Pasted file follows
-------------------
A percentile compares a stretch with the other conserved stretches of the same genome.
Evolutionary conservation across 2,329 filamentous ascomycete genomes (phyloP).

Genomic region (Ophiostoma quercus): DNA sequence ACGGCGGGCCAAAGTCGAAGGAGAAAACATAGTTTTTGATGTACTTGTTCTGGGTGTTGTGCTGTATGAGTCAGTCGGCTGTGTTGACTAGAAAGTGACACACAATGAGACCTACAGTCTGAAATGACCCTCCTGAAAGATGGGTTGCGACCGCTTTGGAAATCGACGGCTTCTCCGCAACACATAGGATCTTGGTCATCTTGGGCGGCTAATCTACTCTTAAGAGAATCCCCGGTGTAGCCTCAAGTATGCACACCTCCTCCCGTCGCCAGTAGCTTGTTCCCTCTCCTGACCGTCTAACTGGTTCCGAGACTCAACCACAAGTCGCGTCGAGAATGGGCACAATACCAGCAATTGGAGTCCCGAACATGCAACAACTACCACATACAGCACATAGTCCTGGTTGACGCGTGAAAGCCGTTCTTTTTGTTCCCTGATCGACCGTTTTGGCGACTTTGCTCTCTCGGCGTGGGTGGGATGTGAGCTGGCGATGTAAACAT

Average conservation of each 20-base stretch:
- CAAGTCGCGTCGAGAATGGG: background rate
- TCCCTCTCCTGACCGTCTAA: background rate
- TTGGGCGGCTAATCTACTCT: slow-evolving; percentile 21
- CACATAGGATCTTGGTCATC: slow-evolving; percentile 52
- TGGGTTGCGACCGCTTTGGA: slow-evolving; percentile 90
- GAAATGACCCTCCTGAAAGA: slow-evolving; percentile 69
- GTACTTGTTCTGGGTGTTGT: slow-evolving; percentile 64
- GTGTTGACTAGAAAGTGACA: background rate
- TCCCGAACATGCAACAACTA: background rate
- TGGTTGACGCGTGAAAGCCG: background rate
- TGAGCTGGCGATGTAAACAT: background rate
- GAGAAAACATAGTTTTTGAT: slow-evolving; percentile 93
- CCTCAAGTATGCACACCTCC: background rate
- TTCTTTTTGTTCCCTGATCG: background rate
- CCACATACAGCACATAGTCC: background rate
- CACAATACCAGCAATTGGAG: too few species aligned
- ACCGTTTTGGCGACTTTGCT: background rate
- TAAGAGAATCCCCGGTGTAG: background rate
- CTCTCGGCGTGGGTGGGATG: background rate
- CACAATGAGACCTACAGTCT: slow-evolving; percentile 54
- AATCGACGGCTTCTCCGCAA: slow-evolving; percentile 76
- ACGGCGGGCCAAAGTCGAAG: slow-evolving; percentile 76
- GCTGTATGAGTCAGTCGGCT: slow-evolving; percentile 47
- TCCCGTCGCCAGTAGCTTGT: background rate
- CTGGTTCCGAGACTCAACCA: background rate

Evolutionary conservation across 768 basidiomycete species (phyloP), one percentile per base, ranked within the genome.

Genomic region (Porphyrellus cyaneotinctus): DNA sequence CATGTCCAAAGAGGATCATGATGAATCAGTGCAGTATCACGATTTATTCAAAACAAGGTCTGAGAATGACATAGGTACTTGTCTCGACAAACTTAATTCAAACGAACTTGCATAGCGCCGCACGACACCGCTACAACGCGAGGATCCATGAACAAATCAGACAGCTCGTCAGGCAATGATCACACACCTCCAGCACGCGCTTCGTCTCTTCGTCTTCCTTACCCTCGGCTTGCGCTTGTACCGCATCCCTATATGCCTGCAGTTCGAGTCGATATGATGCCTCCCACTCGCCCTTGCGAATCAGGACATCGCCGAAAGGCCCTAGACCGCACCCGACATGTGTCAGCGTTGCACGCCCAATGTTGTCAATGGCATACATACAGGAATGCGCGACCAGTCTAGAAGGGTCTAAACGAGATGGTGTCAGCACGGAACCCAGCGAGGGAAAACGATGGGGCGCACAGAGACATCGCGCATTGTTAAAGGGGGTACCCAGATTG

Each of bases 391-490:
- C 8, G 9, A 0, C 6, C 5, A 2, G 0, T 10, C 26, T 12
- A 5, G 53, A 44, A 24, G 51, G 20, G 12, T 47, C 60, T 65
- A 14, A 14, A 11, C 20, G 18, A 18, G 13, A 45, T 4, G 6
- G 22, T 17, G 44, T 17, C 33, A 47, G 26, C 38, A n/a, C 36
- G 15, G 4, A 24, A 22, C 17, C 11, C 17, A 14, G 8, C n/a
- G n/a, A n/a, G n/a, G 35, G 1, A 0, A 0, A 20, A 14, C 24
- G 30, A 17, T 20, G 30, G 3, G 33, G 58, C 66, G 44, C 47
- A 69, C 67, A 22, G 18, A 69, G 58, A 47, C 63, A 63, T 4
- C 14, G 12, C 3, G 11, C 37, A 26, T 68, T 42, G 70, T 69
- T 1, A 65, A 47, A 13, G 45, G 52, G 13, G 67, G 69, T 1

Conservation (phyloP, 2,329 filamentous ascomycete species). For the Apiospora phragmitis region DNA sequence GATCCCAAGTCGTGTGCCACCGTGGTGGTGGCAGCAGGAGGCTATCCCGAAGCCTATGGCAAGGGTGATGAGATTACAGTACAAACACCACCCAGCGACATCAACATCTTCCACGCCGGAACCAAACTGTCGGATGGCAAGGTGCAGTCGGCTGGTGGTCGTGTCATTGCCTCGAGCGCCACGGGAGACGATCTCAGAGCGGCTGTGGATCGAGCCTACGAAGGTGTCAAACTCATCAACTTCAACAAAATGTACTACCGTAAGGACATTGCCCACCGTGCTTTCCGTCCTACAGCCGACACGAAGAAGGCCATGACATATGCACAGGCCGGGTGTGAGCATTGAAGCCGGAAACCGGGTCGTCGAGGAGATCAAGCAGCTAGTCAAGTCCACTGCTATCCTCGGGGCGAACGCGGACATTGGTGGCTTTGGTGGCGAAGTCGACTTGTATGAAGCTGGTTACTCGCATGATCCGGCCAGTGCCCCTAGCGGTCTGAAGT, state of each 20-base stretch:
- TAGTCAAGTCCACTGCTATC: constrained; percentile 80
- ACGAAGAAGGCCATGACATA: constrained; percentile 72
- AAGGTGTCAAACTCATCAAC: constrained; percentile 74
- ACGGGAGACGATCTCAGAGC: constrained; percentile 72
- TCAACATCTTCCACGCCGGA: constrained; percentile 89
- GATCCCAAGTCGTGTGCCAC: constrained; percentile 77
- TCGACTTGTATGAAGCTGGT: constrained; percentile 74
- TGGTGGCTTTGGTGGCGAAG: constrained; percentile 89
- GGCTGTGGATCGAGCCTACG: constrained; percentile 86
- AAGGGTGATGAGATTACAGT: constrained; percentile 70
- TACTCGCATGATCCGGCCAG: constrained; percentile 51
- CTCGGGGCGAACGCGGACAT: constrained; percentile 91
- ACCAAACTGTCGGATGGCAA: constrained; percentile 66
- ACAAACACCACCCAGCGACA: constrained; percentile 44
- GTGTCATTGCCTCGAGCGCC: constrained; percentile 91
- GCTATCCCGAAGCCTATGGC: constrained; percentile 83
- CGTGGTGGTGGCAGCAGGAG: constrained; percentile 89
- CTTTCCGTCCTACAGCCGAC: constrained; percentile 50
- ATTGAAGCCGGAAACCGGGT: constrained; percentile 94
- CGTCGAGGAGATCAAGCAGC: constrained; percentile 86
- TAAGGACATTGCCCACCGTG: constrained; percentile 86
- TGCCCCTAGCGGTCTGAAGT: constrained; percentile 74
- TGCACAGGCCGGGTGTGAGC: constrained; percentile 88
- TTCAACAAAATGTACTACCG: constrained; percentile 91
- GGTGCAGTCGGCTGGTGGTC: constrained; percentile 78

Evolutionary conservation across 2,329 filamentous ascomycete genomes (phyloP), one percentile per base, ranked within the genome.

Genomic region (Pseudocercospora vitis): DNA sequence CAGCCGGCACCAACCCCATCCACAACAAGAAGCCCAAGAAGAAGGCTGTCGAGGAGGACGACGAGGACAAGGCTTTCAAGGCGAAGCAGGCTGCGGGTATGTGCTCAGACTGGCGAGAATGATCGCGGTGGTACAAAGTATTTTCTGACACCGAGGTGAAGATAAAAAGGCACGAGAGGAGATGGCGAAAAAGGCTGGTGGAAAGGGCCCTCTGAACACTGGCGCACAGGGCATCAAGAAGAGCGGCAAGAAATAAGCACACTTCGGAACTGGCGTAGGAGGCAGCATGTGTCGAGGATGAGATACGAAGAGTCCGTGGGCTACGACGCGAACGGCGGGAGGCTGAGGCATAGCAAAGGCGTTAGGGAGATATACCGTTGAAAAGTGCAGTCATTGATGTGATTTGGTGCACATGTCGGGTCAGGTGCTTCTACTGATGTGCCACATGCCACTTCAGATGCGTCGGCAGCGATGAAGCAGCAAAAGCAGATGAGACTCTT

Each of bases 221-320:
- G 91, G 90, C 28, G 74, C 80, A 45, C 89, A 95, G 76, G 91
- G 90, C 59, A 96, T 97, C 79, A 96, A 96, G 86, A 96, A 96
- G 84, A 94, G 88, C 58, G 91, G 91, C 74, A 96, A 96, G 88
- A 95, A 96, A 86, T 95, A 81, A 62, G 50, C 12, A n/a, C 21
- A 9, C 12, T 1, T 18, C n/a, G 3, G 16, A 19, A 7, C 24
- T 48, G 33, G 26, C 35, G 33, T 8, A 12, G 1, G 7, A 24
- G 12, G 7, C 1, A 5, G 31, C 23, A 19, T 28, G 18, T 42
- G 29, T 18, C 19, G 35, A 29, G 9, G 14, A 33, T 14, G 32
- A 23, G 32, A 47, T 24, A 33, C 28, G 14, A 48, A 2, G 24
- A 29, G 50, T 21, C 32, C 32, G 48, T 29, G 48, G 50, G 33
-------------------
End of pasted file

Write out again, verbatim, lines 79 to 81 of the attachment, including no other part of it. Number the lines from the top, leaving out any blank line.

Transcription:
- G 29, T 18, C 19, G 35, A 29, G 9, G 14, A 33, T 14, G 32
- A 23, G 32, A 47, T 24, A 33, C 28, G 14, A 48, A 2, G 24
- A 29, G 50, T 21, C 32, C 32, G 48, T 29, G 48, G 50, G 33